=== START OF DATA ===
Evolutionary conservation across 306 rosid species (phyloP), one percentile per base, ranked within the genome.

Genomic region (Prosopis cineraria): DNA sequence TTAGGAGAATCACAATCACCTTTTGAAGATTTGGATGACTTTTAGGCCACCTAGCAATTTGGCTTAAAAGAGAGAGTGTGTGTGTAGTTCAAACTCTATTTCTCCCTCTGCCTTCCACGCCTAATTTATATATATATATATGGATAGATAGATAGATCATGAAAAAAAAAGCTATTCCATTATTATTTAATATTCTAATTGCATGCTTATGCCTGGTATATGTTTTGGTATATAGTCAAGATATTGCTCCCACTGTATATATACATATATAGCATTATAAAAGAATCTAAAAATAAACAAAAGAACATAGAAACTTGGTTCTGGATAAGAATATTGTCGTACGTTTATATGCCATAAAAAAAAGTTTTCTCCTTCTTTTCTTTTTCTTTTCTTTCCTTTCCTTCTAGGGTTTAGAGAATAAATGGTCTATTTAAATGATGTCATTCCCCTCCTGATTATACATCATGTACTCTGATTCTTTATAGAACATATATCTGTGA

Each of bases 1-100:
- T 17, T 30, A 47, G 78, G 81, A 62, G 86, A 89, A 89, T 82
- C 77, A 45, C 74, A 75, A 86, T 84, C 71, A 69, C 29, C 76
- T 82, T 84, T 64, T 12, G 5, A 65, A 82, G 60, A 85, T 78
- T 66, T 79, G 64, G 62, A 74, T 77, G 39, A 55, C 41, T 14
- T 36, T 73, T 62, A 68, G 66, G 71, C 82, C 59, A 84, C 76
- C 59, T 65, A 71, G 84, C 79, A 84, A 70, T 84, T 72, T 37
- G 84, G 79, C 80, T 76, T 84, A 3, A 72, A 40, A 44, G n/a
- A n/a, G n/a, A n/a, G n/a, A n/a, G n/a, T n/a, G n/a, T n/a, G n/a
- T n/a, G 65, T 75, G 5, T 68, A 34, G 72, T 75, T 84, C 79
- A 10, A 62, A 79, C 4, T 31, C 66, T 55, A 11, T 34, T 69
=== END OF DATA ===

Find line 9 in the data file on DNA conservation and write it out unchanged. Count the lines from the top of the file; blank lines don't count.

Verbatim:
- C 59, T 65, A 71, G 84, C 79, A 84, A 70, T 84, T 72, T 37